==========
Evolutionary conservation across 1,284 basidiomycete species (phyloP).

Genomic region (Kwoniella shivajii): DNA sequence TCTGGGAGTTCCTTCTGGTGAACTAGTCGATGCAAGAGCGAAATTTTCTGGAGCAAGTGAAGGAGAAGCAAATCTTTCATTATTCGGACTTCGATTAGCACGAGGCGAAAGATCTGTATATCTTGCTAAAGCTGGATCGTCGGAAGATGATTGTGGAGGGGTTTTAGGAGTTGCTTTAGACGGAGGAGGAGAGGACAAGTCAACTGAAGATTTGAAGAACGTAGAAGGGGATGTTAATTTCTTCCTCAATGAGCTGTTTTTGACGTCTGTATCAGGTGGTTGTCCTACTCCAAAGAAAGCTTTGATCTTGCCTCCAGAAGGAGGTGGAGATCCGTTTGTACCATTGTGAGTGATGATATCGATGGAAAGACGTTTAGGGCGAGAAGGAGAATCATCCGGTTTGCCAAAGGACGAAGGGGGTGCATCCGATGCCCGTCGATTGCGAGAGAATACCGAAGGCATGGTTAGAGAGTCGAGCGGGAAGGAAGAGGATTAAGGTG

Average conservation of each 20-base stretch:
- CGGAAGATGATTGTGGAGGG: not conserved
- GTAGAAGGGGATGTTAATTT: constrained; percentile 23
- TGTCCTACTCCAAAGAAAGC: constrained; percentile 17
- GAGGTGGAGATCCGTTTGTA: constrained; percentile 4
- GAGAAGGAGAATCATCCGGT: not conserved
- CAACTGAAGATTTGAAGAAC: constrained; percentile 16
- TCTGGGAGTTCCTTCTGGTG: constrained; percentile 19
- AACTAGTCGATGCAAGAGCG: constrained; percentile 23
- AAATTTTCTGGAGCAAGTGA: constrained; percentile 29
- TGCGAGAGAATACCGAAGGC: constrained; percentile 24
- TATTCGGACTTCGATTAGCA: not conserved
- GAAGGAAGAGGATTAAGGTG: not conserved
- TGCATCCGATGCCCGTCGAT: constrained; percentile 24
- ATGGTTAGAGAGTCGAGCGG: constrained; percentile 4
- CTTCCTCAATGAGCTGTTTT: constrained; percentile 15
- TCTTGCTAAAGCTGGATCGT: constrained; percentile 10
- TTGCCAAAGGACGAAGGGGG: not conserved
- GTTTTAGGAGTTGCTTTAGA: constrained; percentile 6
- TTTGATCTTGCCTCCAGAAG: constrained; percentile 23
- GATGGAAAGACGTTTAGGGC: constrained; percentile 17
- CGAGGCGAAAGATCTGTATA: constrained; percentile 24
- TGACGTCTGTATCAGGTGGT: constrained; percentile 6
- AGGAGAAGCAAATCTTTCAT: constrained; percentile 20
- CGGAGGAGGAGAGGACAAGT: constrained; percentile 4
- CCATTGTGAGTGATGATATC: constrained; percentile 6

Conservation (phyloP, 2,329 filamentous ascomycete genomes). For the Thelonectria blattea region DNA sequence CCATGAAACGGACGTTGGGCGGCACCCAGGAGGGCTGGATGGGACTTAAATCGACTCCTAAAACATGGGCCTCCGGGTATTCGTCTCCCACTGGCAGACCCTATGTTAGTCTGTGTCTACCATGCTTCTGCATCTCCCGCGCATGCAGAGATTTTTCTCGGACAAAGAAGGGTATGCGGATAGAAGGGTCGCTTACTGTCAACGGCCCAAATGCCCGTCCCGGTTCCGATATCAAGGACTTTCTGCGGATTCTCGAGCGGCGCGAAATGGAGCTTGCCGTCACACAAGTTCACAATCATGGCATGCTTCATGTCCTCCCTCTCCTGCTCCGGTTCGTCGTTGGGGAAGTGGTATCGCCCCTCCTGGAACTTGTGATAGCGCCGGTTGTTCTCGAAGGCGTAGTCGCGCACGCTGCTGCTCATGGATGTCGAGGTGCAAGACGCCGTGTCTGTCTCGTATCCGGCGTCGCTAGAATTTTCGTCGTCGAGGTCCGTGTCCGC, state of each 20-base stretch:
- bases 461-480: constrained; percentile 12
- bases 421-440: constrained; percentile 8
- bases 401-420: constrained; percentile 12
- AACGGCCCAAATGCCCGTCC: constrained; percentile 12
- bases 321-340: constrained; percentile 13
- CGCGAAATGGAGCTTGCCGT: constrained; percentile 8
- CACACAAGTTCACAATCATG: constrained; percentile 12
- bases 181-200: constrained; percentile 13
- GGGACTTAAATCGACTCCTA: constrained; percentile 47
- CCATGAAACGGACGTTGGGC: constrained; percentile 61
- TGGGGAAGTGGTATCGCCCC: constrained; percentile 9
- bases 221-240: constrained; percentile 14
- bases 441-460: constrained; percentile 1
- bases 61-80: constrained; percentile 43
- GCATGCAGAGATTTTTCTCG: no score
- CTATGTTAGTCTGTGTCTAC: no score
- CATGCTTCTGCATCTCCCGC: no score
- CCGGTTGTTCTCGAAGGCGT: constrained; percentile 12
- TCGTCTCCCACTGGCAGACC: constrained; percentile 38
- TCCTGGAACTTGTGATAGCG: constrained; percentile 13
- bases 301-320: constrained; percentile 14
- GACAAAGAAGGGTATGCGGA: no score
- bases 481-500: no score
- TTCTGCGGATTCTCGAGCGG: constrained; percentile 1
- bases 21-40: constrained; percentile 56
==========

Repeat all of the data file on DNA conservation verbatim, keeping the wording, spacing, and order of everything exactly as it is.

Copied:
Evolutionary conservation across 1,284 basidiomycete species (phyloP).

Genomic region (Kwoniella shivajii): DNA sequence TCTGGGAGTTCCTTCTGGTGAACTAGTCGATGCAAGAGCGAAATTTTCTGGAGCAAGTGAAGGAGAAGCAAATCTTTCATTATTCGGACTTCGATTAGCACGAGGCGAAAGATCTGTATATCTTGCTAAAGCTGGATCGTCGGAAGATGATTGTGGAGGGGTTTTAGGAGTTGCTTTAGACGGAGGAGGAGAGGACAAGTCAACTGAAGATTTGAAGAACGTAGAAGGGGATGTTAATTTCTTCCTCAATGAGCTGTTTTTGACGTCTGTATCAGGTGGTTGTCCTACTCCAAAGAAAGCTTTGATCTTGCCTCCAGAAGGAGGTGGAGATCCGTTTGTACCATTGTGAGTGATGATATCGATGGAAAGACGTTTAGGGCGAGAAGGAGAATCATCCGGTTTGCCAAAGGACGAAGGGGGTGCATCCGATGCCCGTCGATTGCGAGAGAATACCGAAGGCATGGTTAGAGAGTCGAGCGGGAAGGAAGAGGATTAAGGTG

Average conservation of each 20-base stretch:
- CGGAAGATGATTGTGGAGGG: not conserved
- GTAGAAGGGGATGTTAATTT: constrained; percentile 23
- TGTCCTACTCCAAAGAAAGC: constrained; percentile 17
- GAGGTGGAGATCCGTTTGTA: constrained; percentile 4
- GAGAAGGAGAATCATCCGGT: not conserved
- CAACTGAAGATTTGAAGAAC: constrained; percentile 16
- TCTGGGAGTTCCTTCTGGTG: constrained; percentile 19
- AACTAGTCGATGCAAGAGCG: constrained; percentile 23
- AAATTTTCTGGAGCAAGTGA: constrained; percentile 29
- TGCGAGAGAATACCGAAGGC: constrained; percentile 24
- TATTCGGACTTCGATTAGCA: not conserved
- GAAGGAAGAGGATTAAGGTG: not conserved
- TGCATCCGATGCCCGTCGAT: constrained; percentile 24
- ATGGTTAGAGAGTCGAGCGG: constrained; percentile 4
- CTTCCTCAATGAGCTGTTTT: constrained; percentile 15
- TCTTGCTAAAGCTGGATCGT: constrained; percentile 10
- TTGCCAAAGGACGAAGGGGG: not conserved
- GTTTTAGGAGTTGCTTTAGA: constrained; percentile 6
- TTTGATCTTGCCTCCAGAAG: constrained; percentile 23
- GATGGAAAGACGTTTAGGGC: constrained; percentile 17
- CGAGGCGAAAGATCTGTATA: constrained; percentile 24
- TGACGTCTGTATCAGGTGGT: constrained; percentile 6
- AGGAGAAGCAAATCTTTCAT: constrained; percentile 20
- CGGAGGAGGAGAGGACAAGT: constrained; percentile 4
- CCATTGTGAGTGATGATATC: constrained; percentile 6

Conservation (phyloP, 2,329 filamentous ascomycete genomes). For the Thelonectria blattea region DNA sequence CCATGAAACGGACGTTGGGCGGCACCCAGGAGGGCTGGATGGGACTTAAATCGACTCCTAAAACATGGGCCTCCGGGTATTCGTCTCCCACTGGCAGACCCTATGTTAGTCTGTGTCTACCATGCTTCTGCATCTCCCGCGCATGCAGAGATTTTTCTCGGACAAAGAAGGGTATGCGGATAGAAGGGTCGCTTACTGTCAACGGCCCAAATGCCCGTCCCGGTTCCGATATCAAGGACTTTCTGCGGATTCTCGAGCGGCGCGAAATGGAGCTTGCCGTCACACAAGTTCACAATCATGGCATGCTTCATGTCCTCCCTCTCCTGCTCCGGTTCGTCGTTGGGGAAGTGGTATCGCCCCTCCTGGAACTTGTGATAGCGCCGGTTGTTCTCGAAGGCGTAGTCGCGCACGCTGCTGCTCATGGATGTCGAGGTGCAAGACGCCGTGTCTGTCTCGTATCCGGCGTCGCTAGAATTTTCGTCGTCGAGGTCCGTGTCCGC, state of each 20-base stretch:
- bases 461-480: constrained; percentile 12
- bases 421-440: constrained; percentile 8
- bases 401-420: constrained; percentile 12
- AACGGCCCAAATGCCCGTCC: constrained; percentile 12
- bases 321-340: constrained; percentile 13
- CGCGAAATGGAGCTTGCCGT: constrained; percentile 8
- CACACAAGTTCACAATCATG: constrained; percentile 12
- bases 181-200: constrained; percentile 13
- GGGACTTAAATCGACTCCTA: constrained; percentile 47
- CCATGAAACGGACGTTGGGC: constrained; percentile 61
- TGGGGAAGTGGTATCGCCCC: constrained; percentile 9
- bases 221-240: constrained; percentile 14
- bases 441-460: constrained; percentile 1
- bases 61-80: constrained; percentile 43
- GCATGCAGAGATTTTTCTCG: no score
- CTATGTTAGTCTGTGTCTAC: no score
- CATGCTTCTGCATCTCCCGC: no score
- CCGGTTGTTCTCGAAGGCGT: constrained; percentile 12
- TCGTCTCCCACTGGCAGACC: constrained; percentile 38
- TCCTGGAACTTGTGATAGCG: constrained; percentile 13
- bases 301-320: constrained; percentile 14
- GACAAAGAAGGGTATGCGGA: no score
- bases 481-500: no score
- TTCTGCGGATTCTCGAGCGG: constrained; percentile 1
- bases 21-40: constrained; percentile 56